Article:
Families can't seem to leave Windermere Union Church Preschool. As the program at Windermere Union Church celebrates 60 years of teaching and loving on children prior to elementary school, many families are celebrating their second generation of students to attend the school.
"I think one of the most important things that makes WUCP so special is that 85% of my staff members' children attended WUCP before they began working here," Director Kim Collins said. "They fell in love with the preschool, first as a parent and now as a teacher. We have a very low staff turnover. I’ve had teachers retire after serving for 30, 26 and 20 years of service. I currently have staff members with 20-plus years of service."
Collins signed on as director after her youngest daughter, Tiffany, spent one year there.
"It only took one year of having a child attend WUCP for me to see and experience what a special preschool it was," Collins said. "I became the director in September 2002."
Nearly 18 years later, she still is serving in that position.
"I’ve stayed for so long because WUCP is my family," she said. "The staff and the children and families I have been fortunate enough to serve for 18 years. I love seeing the accomplishments the preschool children have after leaving WUCP."
Collins has no plans to leave; she said her work at the preschool isn't done.
"We are able to serve even more children in our still-growing community and provide them with an important well-rounded education before entering kindergarten. We focus on the child as a whole and work on developing them physically, emotionally, spiritually and academically."
Sixta Lawrence's three sons, now in their 20s, attended WUCP. She has served as chair of the advisory board and is a past board member. She said she got involved in the preschool when her sons attended but she stayed with the school long after the boys left.
"It has such amazing history and such dedication to children," Lawrence said.
Three generations of Bonny Elder's family have called the preschool home. Her mother, Marilyn Potz, taught at WUCP from 1976 to 1978 when it was located in downtown Windermere. Elder attended those two years, too.
And Elder's own children, Eva, 11, and Jack, 9, have been students at the school, both at its former location and the current off Park-Ridge Gotha Road.
"(WUCP) is just such an amazing Christian-based school that's small and has amazing teachers with a mission to educate kids and get them ready for life, even at such a young age," Elder said. "They just work wonders with the kids. A very safe place. Christian environment, which is amazing. ... A lot of history."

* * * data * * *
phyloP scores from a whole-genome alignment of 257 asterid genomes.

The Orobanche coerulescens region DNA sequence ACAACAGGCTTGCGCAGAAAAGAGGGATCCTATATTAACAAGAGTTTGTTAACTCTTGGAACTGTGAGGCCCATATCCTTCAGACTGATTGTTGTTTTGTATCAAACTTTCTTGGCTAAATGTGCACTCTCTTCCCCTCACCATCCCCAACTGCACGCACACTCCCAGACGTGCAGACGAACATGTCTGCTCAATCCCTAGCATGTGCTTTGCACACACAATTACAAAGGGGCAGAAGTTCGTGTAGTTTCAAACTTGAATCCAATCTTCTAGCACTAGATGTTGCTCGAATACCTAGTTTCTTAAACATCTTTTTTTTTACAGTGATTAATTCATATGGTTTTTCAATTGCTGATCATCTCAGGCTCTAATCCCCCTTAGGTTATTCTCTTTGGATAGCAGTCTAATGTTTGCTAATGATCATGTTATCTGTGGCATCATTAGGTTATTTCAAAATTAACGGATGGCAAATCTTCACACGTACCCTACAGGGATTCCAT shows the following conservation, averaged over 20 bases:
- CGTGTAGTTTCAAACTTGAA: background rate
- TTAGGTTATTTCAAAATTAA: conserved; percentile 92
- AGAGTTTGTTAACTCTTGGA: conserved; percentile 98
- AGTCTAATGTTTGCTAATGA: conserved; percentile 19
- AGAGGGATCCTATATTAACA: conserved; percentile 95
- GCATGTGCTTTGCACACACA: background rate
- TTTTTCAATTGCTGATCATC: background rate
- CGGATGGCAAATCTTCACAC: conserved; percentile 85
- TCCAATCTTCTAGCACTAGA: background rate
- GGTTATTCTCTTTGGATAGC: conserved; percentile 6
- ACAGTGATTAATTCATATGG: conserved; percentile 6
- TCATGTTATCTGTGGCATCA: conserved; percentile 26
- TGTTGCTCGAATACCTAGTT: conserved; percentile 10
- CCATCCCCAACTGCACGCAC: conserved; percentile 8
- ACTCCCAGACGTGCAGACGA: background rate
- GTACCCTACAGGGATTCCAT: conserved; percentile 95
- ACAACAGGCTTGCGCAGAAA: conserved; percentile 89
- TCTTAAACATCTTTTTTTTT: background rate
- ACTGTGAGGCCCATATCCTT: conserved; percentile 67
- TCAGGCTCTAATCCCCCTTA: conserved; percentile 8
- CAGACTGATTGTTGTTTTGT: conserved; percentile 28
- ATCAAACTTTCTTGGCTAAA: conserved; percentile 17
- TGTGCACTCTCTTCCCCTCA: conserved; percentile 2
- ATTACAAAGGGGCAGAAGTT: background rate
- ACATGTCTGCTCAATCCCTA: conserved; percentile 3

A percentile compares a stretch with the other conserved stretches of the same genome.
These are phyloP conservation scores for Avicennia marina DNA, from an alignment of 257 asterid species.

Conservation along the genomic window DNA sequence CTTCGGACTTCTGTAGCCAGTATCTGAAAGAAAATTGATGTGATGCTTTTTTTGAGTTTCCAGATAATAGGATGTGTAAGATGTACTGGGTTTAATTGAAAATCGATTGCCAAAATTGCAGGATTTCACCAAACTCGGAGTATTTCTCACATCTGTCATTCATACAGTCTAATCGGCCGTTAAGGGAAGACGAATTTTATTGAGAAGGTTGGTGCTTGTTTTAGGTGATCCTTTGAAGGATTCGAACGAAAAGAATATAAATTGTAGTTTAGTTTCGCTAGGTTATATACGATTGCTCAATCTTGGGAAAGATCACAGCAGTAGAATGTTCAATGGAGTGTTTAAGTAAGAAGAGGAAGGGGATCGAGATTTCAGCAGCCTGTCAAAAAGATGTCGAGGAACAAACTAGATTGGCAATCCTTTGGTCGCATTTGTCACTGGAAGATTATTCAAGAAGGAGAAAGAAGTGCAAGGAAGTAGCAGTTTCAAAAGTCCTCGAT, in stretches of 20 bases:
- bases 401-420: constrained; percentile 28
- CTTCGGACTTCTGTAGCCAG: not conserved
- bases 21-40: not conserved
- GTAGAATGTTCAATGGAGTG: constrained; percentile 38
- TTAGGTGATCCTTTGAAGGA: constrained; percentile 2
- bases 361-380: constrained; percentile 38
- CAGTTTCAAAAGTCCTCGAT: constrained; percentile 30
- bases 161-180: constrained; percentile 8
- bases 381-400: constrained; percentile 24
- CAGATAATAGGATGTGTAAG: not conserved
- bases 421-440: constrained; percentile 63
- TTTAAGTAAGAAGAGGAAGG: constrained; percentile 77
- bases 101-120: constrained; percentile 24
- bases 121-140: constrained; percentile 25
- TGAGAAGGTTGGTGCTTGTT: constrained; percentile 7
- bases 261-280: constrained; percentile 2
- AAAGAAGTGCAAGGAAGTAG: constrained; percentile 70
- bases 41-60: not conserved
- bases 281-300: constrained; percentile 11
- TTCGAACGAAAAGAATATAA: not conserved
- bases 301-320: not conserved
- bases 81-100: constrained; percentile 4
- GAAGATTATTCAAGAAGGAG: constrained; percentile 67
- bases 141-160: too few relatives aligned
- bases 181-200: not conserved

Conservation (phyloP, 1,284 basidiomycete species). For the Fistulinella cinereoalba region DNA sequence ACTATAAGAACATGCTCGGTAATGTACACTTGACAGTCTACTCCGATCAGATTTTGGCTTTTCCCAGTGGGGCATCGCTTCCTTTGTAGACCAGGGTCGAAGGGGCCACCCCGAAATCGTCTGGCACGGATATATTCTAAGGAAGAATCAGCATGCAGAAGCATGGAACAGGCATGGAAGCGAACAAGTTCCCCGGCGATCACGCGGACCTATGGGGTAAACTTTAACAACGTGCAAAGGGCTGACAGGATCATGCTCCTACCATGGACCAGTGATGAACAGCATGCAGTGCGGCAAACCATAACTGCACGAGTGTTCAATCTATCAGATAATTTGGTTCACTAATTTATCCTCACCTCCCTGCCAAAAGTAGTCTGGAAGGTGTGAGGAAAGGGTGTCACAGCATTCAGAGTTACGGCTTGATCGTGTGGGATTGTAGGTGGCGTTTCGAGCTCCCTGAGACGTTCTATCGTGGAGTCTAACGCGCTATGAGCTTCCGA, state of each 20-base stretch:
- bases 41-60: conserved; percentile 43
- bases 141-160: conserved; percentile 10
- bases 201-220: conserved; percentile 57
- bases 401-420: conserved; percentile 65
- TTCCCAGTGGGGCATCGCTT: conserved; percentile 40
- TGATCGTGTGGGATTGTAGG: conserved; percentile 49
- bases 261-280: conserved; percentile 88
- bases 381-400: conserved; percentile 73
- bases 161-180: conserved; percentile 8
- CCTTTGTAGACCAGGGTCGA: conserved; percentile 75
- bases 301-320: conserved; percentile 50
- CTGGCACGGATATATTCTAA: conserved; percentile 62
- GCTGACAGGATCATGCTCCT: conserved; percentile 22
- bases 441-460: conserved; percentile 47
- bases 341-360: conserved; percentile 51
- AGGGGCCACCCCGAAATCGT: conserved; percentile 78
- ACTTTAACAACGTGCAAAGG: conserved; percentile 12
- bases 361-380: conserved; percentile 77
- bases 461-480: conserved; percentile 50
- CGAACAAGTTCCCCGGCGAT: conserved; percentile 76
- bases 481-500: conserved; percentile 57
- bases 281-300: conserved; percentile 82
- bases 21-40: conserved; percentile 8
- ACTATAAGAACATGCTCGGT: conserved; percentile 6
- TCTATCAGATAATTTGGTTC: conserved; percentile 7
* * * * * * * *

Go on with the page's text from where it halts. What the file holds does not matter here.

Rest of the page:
WUCP was started in 1959 by the Young Matrons Class to fill a community need for kindergarten at a time when public school education began in first grade. This was when the church was located on Oakdale Street.
The last year on Oakdale was 2005, when the school had four classrooms, 96 students and 13 staff members.
Forty-seven years after the school started, it moved with the church from downtown Windermere to the current location on Park Ridge Gotha Road, where the school has its own, much larger, space: six classrooms for 133 students and 18 staff members. A program for 2-and-a-half-year-olds was added, followed by one for 2-year-olds.
Accreditation with the Florida Coalition of Christian Private Schools Association allowed the school to drop its Department of Children and Families licensing.
In 2008, another classroom addition allowed for an enrollment of 185 and a staff of 22.
In 2009, the preschool obtained National Early Childhood Program Accreditation, which allowed the school to add a VPK program. More classrooms and programs were added, and by this time, enrollment had risen even more.
By 2017, WUCP employed 24 staff members and taught 214 students. After-school and specialty programs were added, and five to six weeks of summer camps were offered.
Last year, the school broke ground on another new building, which will give WUCP a chance to expand even further, to 248 students and up to 30 staff members.
ABOVE, bottom row, Eve Whitmer, left, John Spears, Cindy Terry, Bill Hayes, Amy Whitmer; second row, Kathy Pickens, Karn Skjersaa, Bryon Fischer, Greg Wilson; third row, John Cooper, Maureen Loth, Ben Taylor; fourth row, Nancy Stowe, Bruce Alderman, Claudia Adkins; and top row, Lance Huber, Jim Winters, Kevin Ferm and Jay Lake.
Community Editor Amy Quesinberry was born at the old West Orange Memorial Hospital and raised in Winter Garden. Aside from earning her journalism degree from the University of Georgia, she hasn’t strayed too far from her hometown and her three-mile bubble. She grew up reading The Winter Garden Times and knew in the eighth grade she wanted to write for her community newspaper. She has been part of the writing and editing team since 1990.